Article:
Flowering plants, also called angiosperms, represent the most evolutionary advanced and successful plants on Earth. More than a quarter-million flowering plant species pervade all habitats found on Earth. The development of flowers signals the existence of other evolutionary adaptations that distinguish flowering plants from their nonflowering brethren and account for their overwhelming success.
To the person unfamiliar with botanical classification, identifying nonflowering plants can itself be a challenge. Myriad species from the grass in your lawn to the towering oak tree and many aquatic plants are considered flowering plants. Botanists classify nonflowering plants into three major categories: mosses, ferns and gymnosperms, the most familiar examples of which are conifer trees. These species represent a march through evolutionary progress that reached its height in the flowering plants.
Nonflowering Plant Reproduction
Before plants evolved flowers, they relied on mechanical means--and a good bit of chance--to carry spores or pollen. For example, ferns drop millions of spores in hopes that one will develop into prothallium, which produces reproductive cells that must be carried by water. Mosses reproduce similarly, relying on water to carry reproductive cells to other plants. With few exceptions, gymnosperms need wind to carry pollen to the exposed seeds on cones.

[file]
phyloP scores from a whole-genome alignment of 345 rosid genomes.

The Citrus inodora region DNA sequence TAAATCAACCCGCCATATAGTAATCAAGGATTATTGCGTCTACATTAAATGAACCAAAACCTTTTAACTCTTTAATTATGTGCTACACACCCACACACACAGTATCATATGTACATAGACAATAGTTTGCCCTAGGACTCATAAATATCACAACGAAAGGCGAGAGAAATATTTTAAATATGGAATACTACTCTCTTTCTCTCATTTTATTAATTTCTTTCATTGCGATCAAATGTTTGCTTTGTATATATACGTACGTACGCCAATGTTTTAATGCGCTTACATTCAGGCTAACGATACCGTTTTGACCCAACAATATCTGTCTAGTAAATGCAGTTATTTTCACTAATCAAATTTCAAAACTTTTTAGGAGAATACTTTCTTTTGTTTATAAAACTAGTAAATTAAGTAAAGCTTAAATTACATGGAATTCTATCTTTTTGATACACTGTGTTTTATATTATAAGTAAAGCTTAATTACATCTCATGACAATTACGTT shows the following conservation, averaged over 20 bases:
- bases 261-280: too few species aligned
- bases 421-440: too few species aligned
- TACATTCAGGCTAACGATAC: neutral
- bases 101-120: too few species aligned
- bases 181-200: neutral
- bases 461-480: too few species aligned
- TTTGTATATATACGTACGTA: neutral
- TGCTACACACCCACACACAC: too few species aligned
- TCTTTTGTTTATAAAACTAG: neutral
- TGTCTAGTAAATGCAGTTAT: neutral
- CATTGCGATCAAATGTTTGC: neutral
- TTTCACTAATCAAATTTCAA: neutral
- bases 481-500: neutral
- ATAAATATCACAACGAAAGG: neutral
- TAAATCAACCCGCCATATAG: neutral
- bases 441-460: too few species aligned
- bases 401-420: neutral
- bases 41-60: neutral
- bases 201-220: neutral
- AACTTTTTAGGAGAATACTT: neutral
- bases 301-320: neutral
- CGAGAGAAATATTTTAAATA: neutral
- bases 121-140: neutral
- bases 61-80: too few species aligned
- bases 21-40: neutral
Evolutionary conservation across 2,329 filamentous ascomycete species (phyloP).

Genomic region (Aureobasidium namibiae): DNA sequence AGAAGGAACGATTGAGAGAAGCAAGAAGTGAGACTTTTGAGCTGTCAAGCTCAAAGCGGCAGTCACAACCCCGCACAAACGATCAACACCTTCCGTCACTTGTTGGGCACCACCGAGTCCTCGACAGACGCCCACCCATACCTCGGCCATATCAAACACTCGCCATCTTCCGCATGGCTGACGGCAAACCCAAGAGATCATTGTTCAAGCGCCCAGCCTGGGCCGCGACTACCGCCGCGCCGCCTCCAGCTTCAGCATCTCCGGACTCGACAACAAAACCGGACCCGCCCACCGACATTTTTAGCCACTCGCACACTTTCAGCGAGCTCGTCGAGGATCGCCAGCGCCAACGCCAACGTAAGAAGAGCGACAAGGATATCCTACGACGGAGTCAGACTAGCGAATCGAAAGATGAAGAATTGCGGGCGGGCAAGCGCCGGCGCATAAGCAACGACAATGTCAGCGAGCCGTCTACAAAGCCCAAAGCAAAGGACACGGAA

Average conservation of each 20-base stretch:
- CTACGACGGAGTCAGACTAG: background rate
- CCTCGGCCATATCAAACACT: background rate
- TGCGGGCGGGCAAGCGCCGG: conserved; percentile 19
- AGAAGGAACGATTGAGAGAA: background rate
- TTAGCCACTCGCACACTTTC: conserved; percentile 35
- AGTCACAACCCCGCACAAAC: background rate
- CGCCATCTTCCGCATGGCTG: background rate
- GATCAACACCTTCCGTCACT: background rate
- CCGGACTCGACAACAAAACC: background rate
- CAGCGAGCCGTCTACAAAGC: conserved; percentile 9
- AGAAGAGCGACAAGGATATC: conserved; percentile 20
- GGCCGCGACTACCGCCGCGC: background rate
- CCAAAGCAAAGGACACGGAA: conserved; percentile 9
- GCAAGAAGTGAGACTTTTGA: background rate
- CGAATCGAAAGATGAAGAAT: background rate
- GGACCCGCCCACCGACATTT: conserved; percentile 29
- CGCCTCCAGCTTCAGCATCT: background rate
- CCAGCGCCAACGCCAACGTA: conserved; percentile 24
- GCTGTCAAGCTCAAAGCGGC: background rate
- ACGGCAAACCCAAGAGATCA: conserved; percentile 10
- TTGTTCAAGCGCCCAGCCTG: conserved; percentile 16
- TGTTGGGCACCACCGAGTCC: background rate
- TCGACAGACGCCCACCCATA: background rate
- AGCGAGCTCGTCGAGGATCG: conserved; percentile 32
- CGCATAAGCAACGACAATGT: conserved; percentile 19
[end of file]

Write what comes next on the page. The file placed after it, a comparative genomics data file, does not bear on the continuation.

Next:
Flowering Plant Reproduction
One of the most artful adaptations afforded by the flower is the deliberate attraction of pollinators, helpful insects, birds and mammals that carry pollen from flower to flower. Flowers have developed shapes and colors that attract specific species, and the sweet nectar that they produce rewards pollinators. As pollinators delve into the flower to feed, pollen clings to their bodies and is carried from flower to flower, allowing for cross-pollination.
Ovary and Fruit
Nonflowering seed-producing plants are called gymnosperms, a term that translates to "naked seed" because the seeds are not protected by an ovary. In flowering plants, an ovary encloses the seeds, providing protection as they develop. When the seeds are fertilized, the ovary sometimes develops a fruit coat, and animals that consume the fruit and its seeds can aid in dispersal.
The seeds of flowering plants also develop differently than the seeds of nonflowering plants. Once fertilized, nonflowering seeds contain nutritive tissue grown from the maternal reproductive cell. In comparison, flowering plants utilize a process called double fertilization, where each pollen grain contains two sperm cells. One sperm cell fertilizes the egg cell while the other combines with a cell in the ovule to form endosperm, nutrient-rich seed contents that sustain the embryonic plant as it germinates. The endosperm contains more nutrients than you would find in gymnosperm seeds, making the endosperm more effective at sustaining the embryonic flowering plant.